 VC = entrepreneurs
How do VCs operate? (I)

    Receive more plans than read
    Introduction via network
    Selective: invest in 1% of business plans read
    Extensive due diligence: 2 to 6 months
       Market(ing), technology, management, legal, financial
       PE: mostly external specialists
    Syndicates (so no competition between VCs)
       Deal-sourcing in other regions
       Follow-on investments
       Prevent entrapment
       Control with minority share
    Cross-border only with local lead
How do VCs operate? (II)

The deal
    Sometimes complex deals
    Management option scheme
    Veto-rights, minority protection, anti-dilution
    Board representation
    Monthly or quarterly reporting
    Control over exit
    Investment committee decides
    Typically 2 months
How do VCs operate? (III)

After the deal
    Real work starts
    Frequent contact in beginning
    Support: knowledge, experience and network
    Focus on:
      Growth
      Reporting
      Exit
    Hands-off unless going badly
      No good money for bad money
      Sell healthy part of company via network
Conclusion equity investors

 BAs: money + market experience + network, long
  term, < € 0,2m in small fast growing companies,
  not for return only, local, hands-on
 CVs: money + market knowledge + network +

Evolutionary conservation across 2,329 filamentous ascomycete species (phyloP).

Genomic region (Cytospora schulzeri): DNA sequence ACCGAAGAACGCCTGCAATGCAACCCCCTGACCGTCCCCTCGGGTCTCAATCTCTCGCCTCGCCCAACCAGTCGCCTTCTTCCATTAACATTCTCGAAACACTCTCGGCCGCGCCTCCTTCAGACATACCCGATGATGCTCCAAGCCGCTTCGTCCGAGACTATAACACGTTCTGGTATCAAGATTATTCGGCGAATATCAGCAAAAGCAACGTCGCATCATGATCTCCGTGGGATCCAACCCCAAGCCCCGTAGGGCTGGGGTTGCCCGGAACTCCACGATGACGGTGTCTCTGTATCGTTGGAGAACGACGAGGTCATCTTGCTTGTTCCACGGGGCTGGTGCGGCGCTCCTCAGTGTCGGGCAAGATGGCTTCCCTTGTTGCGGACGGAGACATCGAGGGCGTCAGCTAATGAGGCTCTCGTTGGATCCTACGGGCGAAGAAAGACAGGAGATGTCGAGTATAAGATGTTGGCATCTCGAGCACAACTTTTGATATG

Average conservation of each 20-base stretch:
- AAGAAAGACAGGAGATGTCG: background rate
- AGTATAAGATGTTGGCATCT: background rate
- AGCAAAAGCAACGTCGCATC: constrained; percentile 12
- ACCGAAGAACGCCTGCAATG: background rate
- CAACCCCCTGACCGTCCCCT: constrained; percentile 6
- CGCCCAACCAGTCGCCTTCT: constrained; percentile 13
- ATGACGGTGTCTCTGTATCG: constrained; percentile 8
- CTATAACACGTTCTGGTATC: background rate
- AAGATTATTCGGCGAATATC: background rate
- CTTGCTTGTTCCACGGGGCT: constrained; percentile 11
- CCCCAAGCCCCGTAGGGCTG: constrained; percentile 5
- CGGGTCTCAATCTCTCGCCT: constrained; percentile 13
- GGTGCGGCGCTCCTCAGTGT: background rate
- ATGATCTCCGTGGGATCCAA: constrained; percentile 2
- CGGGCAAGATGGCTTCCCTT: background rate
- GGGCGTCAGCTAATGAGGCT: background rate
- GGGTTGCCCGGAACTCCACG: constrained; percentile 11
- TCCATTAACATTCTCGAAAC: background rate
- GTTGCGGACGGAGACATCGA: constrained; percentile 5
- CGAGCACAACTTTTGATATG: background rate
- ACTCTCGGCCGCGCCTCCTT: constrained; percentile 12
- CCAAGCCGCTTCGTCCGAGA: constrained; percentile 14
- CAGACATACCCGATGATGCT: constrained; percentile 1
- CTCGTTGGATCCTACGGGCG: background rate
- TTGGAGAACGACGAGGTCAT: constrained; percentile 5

credibility, long term or short term, < € 0,2m or >
  € 5m in companies close to their market, active +
  hands-on or passive + VC, buy when successful
 VCs: money + experience + network, professionals
  in private mostly mature companies (PE), PE:
  financial engineering & buy/build & exit, VC:
  growth & exit, return only, prefer syndication with
  local party, due diligence: 4-8 months
From start to finish (I)

 The more steps you complete the easier it becomes
   to raise finance:

 1.   Finalise your product (grants)
 2.   Find entrepreneur (yourself?)
 3.   Found company (own money, house, FFF)
 4.   Find business partners (sponsors)
 5.   Find customers and sell (auto-finance)
 6.   (Accelerated) growth (raise finance)

                     continued on next slide
From start to finish (II)

                    continued from the previous slide

 7. Raising equity finance:
     1. Prepare business plan/presentation/pitch
        With help of dedicated professionals?
     2. Research financial world
        Business Angel Networks (BANs, www.eban.org)
        EVCA/local VCAs (www.evca.com)
        Networking
     3. Approach chosen potential investors
        With help of dedicated professionals?
 8. Later stage: MBO/MBI/Turnaround
 9. Raising equity finance: see 7.
 10. Sell: tradesale or IPO
Ties Corporate Finance

                  in raising finance
          for the expansion of businesses

To create a winning business plan
To approach investors professionally
To negotiate with investors successfully
Contact details

           Ties Corporate Finance
              Ties van der Laan
            10, rue des Alouettes
         L-1121 Luxembourg-Cents
        Mobile: (+352) 691 427 566
            Fax: (+352) 427 566
             Email: ties@ties.lu
            Internet: www.ties.lu